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Re: [wg-d] WG Principles
> > Being the only person on this mailing list who has been a chairman of an
> > IETF working group
> this is clearly a false assumption. <nasty grin>
(Your name wasn't there last time I saw the list. Good that you are here.)
The main point about IETF Working Groups is that they are considered
highly authoritative. Once there work is published, it marches down the
standards track, subject really only to time and implementation
experience. The word "track" is indicative of the process .. a WG's work
is presumptively valid unless derailed.
Sure, the IESG members occassionally look at issues in a working group
draft, and that look varies depending on the person. But the IETF has no
mechanism through which the body as a whole reviews the working group
output and accepts/rejects/modifies it.
Soft policy, as we have here, requires that working groups be merely a
source of formulations of ideas. But unlike the IETF, we ought not to
allow the working group to be effectively the final arbiter of those
ideas, but rather require that those ideas be deeply reviewed and subject
to full acceptance by larger bodies.
In other words, we ought to reverse the presumptions from the IETF's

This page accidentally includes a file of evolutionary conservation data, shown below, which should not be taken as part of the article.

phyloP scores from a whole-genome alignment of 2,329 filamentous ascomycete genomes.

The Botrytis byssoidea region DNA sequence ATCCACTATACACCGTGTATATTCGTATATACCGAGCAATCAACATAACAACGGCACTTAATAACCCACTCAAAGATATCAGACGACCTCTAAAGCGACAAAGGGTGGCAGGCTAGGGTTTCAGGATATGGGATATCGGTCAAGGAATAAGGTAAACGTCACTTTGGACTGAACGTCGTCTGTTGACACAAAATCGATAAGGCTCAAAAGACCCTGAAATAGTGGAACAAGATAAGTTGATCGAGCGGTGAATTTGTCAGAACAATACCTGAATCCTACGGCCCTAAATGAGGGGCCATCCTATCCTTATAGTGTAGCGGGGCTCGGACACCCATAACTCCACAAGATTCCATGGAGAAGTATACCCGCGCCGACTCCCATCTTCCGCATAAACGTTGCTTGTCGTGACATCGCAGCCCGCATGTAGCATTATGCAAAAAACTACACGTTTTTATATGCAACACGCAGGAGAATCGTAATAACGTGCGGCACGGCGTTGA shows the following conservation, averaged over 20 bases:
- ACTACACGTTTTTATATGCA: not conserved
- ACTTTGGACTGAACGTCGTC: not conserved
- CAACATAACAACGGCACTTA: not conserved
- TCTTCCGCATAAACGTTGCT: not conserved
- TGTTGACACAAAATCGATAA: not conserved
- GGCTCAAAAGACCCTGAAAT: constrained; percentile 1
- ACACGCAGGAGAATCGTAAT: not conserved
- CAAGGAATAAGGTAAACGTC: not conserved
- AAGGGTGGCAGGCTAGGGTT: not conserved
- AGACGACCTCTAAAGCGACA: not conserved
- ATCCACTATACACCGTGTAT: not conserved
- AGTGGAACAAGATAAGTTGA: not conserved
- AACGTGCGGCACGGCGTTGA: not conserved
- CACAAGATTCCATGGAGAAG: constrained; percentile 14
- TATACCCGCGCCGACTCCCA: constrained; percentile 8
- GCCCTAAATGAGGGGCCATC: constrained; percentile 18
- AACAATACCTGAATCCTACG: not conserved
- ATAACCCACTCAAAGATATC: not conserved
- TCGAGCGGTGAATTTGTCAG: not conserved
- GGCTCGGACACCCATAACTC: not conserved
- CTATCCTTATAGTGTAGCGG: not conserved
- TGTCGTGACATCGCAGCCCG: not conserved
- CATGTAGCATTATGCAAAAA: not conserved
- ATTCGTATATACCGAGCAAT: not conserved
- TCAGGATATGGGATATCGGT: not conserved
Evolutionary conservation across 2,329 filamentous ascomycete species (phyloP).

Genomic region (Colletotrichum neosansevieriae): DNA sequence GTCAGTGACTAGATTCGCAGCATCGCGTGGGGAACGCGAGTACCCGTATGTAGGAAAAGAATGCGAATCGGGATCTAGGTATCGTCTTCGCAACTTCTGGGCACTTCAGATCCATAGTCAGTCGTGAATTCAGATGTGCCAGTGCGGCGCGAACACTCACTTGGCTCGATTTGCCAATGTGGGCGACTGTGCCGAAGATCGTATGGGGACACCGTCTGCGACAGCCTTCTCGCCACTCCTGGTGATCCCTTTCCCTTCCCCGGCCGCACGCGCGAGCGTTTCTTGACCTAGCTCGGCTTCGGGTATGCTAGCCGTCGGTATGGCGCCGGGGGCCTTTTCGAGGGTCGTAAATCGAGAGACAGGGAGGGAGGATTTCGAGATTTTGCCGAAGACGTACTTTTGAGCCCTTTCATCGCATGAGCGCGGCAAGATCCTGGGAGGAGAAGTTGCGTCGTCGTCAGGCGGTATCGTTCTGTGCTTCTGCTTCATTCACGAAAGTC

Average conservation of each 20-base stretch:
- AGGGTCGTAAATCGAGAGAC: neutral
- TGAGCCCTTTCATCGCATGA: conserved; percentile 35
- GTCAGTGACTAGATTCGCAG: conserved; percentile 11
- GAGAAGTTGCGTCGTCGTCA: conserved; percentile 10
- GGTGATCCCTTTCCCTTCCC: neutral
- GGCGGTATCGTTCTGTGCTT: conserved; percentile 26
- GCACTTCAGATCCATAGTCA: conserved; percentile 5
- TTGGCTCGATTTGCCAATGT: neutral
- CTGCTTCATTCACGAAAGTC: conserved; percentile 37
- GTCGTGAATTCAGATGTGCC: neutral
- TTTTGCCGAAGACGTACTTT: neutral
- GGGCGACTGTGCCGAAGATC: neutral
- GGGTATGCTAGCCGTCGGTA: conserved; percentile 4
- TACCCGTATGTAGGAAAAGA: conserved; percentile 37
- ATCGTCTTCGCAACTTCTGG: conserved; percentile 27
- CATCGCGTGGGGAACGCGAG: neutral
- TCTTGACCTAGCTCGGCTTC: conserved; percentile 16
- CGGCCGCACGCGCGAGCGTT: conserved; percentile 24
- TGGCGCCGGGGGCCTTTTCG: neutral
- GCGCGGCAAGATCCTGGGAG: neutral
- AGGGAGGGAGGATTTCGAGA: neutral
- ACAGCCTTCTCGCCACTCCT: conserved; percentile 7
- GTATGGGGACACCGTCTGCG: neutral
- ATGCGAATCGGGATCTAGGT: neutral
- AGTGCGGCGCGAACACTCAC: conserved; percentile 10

presumption that WG output will result in a standard if not shown
erroneous to a presumption the WG output is merely a topic for the GA
consider, amend, or reject as the GA sees fit.
> > IETF working groups are the primary vehicle of IETF work, they are not
> > subordinate to the IESG or the IAB.
> the latter is not precisely true. the iesg tries to keep garbage from
> floating to the top, and has means to do so. it tries to exercise them with
> taste and restraint.
The IESG merely has the power to block, not the ability to rewrite.
In our situation, we want the larger body (the general assembly) to be
able to adopt in whole, revise to its heart's content, or reject in whole.
> > and are never settled absent implementation experience.
> we wish it was like this. it's more like implementation experience is
> perceived as very desirable and is taken very seriously when available.
Unlike the IETF, we don't have any means of having multiple
"implementations" of a policy and seeing how it works in practice. As a
result we have to talk a lot more and have multiple levels of acceptance
of an idea.
(While the IETF guidelines do mandate implementations, it is true that
we've technically been lax on that point.)
> > The IETF working group model is fine for relatively focused technical
> > matters among people with relatively well aligned mindsets and goals.
> you're kidding, right?
Not really. The IETF model only works among folks who are starting from
the same place, going to the same place, and have similar ways of
assessing good and bad. That model is starting to crumble because the
IETF is now becoming more diverse.
And if nothing else, we have massive diversity of opinion in domain name
policy, well beyond what an IETF working group could accomodate.